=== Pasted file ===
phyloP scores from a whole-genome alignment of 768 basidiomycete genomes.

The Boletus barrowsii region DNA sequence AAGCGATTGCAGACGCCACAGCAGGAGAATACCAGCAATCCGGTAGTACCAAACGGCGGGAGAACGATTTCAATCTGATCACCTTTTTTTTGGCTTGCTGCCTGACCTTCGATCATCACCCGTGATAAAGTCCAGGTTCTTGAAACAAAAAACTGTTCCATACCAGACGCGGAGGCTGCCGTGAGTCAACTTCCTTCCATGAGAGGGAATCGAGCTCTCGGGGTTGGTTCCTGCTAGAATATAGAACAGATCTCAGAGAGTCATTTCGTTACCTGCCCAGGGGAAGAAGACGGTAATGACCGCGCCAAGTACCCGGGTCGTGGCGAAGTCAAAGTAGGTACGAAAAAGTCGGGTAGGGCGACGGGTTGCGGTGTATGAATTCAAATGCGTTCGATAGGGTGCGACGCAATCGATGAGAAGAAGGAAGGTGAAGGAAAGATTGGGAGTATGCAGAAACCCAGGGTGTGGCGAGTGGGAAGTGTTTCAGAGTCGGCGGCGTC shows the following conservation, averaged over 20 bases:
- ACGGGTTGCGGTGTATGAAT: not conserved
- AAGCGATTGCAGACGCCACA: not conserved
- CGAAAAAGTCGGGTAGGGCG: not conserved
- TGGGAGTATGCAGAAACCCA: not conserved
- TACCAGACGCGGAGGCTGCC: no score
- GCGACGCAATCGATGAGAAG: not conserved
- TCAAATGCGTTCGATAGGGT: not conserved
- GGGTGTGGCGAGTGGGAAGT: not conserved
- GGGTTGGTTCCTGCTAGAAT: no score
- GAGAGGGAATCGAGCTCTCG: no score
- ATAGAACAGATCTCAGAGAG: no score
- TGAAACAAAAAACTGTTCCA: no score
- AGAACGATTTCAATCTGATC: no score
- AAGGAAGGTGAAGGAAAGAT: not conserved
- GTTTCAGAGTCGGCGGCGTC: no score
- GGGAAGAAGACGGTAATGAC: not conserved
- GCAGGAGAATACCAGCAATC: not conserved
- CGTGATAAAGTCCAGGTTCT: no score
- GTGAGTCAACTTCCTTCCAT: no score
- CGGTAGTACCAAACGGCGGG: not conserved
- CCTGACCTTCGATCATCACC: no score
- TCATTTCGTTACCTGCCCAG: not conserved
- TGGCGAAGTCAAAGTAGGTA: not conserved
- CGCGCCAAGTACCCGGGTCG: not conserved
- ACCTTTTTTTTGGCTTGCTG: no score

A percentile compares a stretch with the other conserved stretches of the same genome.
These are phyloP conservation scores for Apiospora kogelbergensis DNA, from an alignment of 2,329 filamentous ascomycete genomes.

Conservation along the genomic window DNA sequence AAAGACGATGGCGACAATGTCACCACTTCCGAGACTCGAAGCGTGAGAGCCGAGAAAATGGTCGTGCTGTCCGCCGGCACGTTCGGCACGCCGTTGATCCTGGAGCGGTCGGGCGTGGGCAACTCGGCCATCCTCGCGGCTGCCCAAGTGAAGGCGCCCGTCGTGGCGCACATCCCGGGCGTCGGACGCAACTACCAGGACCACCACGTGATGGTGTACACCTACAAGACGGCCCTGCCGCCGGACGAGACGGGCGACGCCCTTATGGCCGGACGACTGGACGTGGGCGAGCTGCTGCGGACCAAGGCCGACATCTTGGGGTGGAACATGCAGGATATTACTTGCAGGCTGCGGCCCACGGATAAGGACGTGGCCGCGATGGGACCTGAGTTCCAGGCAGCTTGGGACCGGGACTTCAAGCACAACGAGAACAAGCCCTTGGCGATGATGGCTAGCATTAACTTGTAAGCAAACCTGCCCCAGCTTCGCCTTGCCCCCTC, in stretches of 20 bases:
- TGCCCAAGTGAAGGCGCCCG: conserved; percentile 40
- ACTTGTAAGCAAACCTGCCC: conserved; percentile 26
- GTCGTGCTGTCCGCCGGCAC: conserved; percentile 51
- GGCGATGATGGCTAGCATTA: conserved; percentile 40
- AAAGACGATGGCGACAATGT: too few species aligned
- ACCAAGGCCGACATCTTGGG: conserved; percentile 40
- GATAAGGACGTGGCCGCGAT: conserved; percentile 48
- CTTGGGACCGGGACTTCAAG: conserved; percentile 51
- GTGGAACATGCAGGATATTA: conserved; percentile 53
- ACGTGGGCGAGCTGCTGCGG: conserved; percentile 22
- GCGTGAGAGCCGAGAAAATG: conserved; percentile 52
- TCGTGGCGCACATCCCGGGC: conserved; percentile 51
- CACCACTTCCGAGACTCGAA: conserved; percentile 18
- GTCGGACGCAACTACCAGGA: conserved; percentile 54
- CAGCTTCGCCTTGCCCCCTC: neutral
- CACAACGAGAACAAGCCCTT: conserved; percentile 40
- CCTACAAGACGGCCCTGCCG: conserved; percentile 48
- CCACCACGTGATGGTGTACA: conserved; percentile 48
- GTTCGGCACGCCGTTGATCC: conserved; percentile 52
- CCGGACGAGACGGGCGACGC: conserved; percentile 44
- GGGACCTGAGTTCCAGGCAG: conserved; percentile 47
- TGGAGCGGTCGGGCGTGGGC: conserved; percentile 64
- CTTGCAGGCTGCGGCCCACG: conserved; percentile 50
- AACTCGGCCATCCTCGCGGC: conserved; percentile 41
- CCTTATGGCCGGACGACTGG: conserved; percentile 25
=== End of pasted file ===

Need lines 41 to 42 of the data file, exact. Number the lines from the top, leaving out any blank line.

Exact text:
- GCGTGAGAGCCGAGAAAATG: conserved; percentile 52
- TCGTGGCGCACATCCCGGGC: conserved; percentile 51